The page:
Hospitality Investment Sales

“Hotel demand is highly correlated with economic growth,” Wang said. “Historically, it is one of the first property sectors to recover after recession. The sector is definitely improving, albeit from probably the steepest downturn in the U.S. lodging industry history. We are seeing generally stabilized occupancy while the average daily room rate is still declining but at a slower rate. The major difference in this downturn is that there was excess hotel supply delivered to the market in 2008-2009. Consequently, the revenue per available room recovery this time around could be slower than in the past.”

Gordon L Wicker, chief operations officer for AXIA Real Estate Appraisers in Tucson, AZ, said, “with respect to the hospitality market statewide, average daily room rates and average daily occupancies remain well off 2007 numbers, so most sales activity in the larger regional/national market appears to be an increase in activity from REITs both as a long-term investment, and also due to a lack of attractive investment alternatives.”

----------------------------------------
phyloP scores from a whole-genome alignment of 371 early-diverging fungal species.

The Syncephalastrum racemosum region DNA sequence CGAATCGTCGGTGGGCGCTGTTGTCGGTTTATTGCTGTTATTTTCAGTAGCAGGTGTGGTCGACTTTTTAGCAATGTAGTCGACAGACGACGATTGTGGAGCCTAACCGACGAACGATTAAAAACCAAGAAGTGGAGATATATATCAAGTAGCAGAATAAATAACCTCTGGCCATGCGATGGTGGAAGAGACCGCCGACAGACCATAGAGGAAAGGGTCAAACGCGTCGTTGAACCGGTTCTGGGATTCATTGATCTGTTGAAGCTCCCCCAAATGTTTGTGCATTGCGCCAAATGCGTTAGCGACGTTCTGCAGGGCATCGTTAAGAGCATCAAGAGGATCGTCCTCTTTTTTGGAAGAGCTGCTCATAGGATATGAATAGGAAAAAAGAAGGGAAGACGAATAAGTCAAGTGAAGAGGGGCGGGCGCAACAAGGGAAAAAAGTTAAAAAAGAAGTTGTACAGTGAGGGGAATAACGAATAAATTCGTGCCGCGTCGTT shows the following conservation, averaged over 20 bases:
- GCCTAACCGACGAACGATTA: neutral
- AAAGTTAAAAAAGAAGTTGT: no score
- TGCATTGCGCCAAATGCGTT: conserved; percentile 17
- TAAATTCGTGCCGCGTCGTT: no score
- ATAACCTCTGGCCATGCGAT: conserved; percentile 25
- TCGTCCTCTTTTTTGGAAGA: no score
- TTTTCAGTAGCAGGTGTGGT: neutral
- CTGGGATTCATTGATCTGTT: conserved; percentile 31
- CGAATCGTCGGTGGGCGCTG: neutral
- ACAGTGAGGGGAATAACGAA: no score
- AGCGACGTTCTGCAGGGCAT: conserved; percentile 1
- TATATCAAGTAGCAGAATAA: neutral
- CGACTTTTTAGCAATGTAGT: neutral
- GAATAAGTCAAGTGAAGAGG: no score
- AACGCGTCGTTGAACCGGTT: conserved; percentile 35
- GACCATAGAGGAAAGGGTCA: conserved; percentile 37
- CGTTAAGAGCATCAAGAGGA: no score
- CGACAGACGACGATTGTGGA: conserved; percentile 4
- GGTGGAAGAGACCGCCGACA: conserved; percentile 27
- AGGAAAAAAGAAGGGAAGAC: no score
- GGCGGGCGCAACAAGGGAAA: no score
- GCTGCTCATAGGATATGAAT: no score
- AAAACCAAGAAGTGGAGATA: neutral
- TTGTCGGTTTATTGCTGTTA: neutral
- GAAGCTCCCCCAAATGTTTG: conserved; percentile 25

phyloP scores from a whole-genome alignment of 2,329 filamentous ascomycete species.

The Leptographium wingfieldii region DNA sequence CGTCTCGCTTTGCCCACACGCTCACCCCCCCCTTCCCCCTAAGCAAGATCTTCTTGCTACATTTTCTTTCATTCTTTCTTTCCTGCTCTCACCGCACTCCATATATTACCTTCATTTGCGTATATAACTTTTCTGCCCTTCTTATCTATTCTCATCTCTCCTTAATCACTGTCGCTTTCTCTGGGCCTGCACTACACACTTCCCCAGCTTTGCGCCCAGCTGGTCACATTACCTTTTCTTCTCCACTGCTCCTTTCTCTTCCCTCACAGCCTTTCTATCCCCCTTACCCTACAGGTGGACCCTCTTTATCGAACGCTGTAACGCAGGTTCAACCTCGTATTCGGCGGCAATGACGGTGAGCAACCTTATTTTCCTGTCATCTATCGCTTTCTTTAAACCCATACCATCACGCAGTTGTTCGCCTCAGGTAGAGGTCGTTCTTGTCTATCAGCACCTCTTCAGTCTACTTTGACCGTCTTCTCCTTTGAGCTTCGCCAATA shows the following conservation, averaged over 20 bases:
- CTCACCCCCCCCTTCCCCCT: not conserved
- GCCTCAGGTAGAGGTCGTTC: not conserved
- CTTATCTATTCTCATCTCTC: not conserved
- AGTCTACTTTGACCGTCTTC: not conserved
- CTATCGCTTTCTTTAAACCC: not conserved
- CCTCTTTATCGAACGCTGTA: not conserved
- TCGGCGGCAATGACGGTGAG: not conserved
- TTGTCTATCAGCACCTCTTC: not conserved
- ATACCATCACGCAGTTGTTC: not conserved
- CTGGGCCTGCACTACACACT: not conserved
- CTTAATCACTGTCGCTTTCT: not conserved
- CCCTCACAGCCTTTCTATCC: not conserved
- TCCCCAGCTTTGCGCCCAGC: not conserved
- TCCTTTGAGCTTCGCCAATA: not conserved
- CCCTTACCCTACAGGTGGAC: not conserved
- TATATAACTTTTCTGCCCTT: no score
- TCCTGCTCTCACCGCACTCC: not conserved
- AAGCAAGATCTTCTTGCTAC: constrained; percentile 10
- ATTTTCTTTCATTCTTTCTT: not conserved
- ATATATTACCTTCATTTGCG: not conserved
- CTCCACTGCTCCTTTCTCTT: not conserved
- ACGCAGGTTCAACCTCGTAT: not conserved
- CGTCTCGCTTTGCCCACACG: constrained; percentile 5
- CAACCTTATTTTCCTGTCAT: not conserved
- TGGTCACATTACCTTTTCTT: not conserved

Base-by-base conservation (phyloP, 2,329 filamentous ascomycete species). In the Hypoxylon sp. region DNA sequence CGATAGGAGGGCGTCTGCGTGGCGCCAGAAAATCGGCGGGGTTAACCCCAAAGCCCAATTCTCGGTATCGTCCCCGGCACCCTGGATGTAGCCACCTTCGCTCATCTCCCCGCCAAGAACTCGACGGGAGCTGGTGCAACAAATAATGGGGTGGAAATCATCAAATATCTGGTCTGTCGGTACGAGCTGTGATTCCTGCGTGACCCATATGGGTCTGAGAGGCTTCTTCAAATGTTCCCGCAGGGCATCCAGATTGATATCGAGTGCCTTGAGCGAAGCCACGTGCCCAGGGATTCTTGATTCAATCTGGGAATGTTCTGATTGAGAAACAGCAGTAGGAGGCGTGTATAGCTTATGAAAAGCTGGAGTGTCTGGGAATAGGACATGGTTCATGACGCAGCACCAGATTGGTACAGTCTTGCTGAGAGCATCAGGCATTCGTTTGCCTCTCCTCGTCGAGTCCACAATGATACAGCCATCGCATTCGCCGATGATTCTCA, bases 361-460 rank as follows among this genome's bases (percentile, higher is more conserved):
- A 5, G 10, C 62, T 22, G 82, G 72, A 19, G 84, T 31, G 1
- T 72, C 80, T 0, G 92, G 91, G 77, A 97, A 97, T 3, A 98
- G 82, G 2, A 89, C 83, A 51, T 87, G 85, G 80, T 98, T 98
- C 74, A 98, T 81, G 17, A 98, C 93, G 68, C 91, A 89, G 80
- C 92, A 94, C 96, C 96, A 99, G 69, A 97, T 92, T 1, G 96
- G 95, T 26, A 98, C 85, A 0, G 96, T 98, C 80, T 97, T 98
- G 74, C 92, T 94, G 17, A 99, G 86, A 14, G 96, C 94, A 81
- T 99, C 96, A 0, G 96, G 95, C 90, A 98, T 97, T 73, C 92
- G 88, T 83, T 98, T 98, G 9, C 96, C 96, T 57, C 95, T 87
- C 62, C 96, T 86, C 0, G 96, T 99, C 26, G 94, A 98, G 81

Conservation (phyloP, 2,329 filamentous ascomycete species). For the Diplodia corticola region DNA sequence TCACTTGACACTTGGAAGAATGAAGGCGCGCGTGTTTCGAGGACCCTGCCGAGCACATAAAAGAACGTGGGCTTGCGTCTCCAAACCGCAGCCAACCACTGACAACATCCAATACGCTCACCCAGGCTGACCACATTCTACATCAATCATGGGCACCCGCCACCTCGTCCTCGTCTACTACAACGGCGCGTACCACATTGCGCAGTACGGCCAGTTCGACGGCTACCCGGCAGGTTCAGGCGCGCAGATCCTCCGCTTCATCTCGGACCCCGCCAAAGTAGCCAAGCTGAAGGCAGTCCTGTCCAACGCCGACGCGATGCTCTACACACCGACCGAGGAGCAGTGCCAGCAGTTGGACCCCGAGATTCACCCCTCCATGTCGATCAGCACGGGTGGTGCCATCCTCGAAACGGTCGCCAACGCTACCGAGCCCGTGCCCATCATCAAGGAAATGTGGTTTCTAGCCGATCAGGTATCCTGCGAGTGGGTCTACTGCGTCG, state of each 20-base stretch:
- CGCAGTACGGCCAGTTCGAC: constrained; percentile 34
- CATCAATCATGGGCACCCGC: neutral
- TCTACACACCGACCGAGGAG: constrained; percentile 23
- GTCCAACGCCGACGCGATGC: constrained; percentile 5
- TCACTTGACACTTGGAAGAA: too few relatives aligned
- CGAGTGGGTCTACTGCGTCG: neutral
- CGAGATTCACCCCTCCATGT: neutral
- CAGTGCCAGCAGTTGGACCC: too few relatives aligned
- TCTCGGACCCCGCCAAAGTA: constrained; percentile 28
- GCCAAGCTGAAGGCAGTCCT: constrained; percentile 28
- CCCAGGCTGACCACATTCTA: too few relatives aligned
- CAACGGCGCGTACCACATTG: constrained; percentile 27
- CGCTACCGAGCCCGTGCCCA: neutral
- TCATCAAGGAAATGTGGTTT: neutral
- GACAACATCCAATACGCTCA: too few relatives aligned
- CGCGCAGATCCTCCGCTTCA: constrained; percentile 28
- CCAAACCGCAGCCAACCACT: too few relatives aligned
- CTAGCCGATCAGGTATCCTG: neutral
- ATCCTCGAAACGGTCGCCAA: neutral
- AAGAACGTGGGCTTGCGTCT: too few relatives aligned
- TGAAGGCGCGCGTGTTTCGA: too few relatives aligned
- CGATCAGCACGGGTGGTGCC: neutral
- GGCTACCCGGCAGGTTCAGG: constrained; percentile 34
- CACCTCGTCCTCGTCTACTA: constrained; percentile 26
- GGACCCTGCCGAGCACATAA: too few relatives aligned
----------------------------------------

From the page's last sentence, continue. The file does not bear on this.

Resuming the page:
Timothy D. Chamberlain, principal at Koda Ventures LLC, and senior director at Lee Kennedy Co. Inc. in Quincy, MA, also noted that hospitality, while still distressed, is becoming appropriately priced.

“Hospitality is discounted enough to start to move and apartments represent stabilized cash flow, which is what the market wants today,” Chamberlain said. “All other classes are getting kicked down the road and are not yet priced appropriately for a reasonable risk adjusted return.”
Office, Industrial and Retail Investment Sales

“There will be an uptick in volume in 2010, but not much,” Chamberlain said. “2011-’12 will be an active years for the industrial, office and retail food groups.”